There’s something in Madison Cunningham’s music for everyone: folk roots, but with jazzy accents and sharp enough guitar and drum lines to allow you to move with it. There’s so much glittering on the surface of Revealer, and then so much that swims underneath. Although the first few tracks sparkle, the album takes you by surprise with curveballs like “Life According to Raechel,” a true heartbreaker in the center of the album that leaves your skin crawling with sorrow, and “Who Are You Now,” relentlessly asking the listener, “Who are you now / Who are you this time?” Her songs feel like perfectly and eccentrically built cupboards, housing everything just so inside different nooks, making well-organized space for the shape of every word and synth swell. From the melodies and arrangements to the lyrics, it is clear that this LP is in the most vulnerable space, one of self-consciousness coupled with a lot of emotion in every possible direction. Cunningham never has to scream to make herself heard. Instead, she often remains low to the ground with her volume, making it all the more powerful when her voice soars into pure upper registers or the cymbals accent her point. On album closer, “Sara And The Silent Crowd,” she aims for her own heart and yours, leaving you with: “And when the glamor dies down, there’s only you now / Only you and yourself to appease the silent crowd / And no one can shelter you now.” —Rosa Sofia Kaminski
Mamalarky’s full-length debut came on like a strong gust of fresh air. Released in early 2020, Mamalarky saw the band, then based in Austin by way of L.A., refine their sound into a powerful, diamond-like refraction of multiple elements, with dream pop and post-2000s psychedelia most apparent on the surface, but with traces of Nintendocore, math rock, jazz fusion and freak folk also quite evident. A vibrant affair, the album captured the band’s ability to be playful, solemn, lavish and angular all at once—without making it seem like an effort for themselves or, crucially, the listener. Where likeminded bands might have aimed for a herky-jerky listening experience on purpose, Bennett and company seemed more intent on touching the sublime. And they succeeded, making a place for themselves among those rare acts who can revel in their musical oddness while sounding graceful somehow. Though it would be fair to say that Mamalarky are part of a movement, they embodied contemporary indie-pop sensibilities with such distinct flair on their first album that it felt like they were nudging us to the cusp of a new paradigm. And sure enough, their sophomore effort Pocket Fantasy tumbles over the edge and lands in uncharted waters with a magnificent technicolor splash. —Saby Reyes-Kulkarni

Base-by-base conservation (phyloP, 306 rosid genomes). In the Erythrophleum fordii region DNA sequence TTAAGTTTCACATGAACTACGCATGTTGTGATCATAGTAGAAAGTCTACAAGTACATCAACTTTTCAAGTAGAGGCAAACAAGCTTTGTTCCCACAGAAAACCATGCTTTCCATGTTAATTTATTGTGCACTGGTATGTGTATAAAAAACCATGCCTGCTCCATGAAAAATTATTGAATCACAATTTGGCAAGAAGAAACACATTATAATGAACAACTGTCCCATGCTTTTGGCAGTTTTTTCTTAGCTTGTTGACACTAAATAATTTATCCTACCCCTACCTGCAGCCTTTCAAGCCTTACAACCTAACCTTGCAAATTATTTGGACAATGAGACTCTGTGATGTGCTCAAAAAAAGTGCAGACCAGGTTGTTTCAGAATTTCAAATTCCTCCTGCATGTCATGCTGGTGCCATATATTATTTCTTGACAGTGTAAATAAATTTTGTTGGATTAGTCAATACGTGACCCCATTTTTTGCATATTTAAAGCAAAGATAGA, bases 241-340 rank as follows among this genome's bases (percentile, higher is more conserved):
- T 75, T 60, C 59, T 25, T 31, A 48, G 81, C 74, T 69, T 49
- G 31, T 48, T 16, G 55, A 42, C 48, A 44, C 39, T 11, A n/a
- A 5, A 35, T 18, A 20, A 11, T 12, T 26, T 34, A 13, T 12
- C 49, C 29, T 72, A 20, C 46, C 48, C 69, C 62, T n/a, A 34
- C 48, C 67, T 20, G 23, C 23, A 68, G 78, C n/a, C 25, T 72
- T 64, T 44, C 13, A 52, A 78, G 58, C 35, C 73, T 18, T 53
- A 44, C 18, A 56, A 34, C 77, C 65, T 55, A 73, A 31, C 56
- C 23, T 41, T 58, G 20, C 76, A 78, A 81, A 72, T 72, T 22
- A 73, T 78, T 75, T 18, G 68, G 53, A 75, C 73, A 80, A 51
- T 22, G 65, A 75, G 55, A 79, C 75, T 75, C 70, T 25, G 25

If there’s one thing L.A.-via-Cincinnati artist Sudan Archives isn’t, it’s average—and on Natural Brown Prom Queen, the follow-up to her 2019 full-length debut Athena, she’s glad to remind you of that herself. “You don’t need those women, they are average,” she coaxes over the sleek disco-soul of opener “Home Maker,” while on the subsequent “Natural Brown Prom Queen (Topless),” she repeats, ”’Cause I’m not average,” backed by rapid handclaps and booming bass. And it is a reminder, as much as it’s a self-fulfilling prophecy—Paste hailed the singer/songwriter, producer and violinist born Brittney Parks as the Best of What’s Next in 2017, on the strength of her self-titled debut EP alone. At 18 tracks and nearly an hour, Natural Brown Prom Queen finds Sudan Archives at her most ambitious, as well as her most introspective, welcoming listeners into the places and experiences that shaped her special talent even as she unleashes it. You could say it’s not your average album. —Scott Russell
Yeah Yeah Yeahs have spent nearly two decades creating transfixing pop rock with beats that you can’t help but dance to, built upon conventional verse-chorus structures and sideswept grooves facilitated by the emotional whims of frontwoman Karen O. Nearly a decade after their last record, 2013’s anticlimactic Mosquito, Yeah Yeah Yeahs make a thunderous return with Cool It Down, an album filled with power ballad after power ballad of pure, otherworldly gloom-disco sludge for dark days. Whereas previous YYYs albums are built on thrills and speed, Cool It Down drives us with its almost manic instrumentation at every corner, subdued and despondent pleas in its lyricism, and an intoxicating, frenetic energy. It’s an understandable response—disturbing, yet hopeful—to all that’s been going on since we last heard from the Yeah Yeah Yeahs—and a hell of a ride as Karen O and bandmates dance through a bleak and looming hellscape. —Samantha Lopez
Listen to our Best Albums of September 2022 playlist on Spotify here.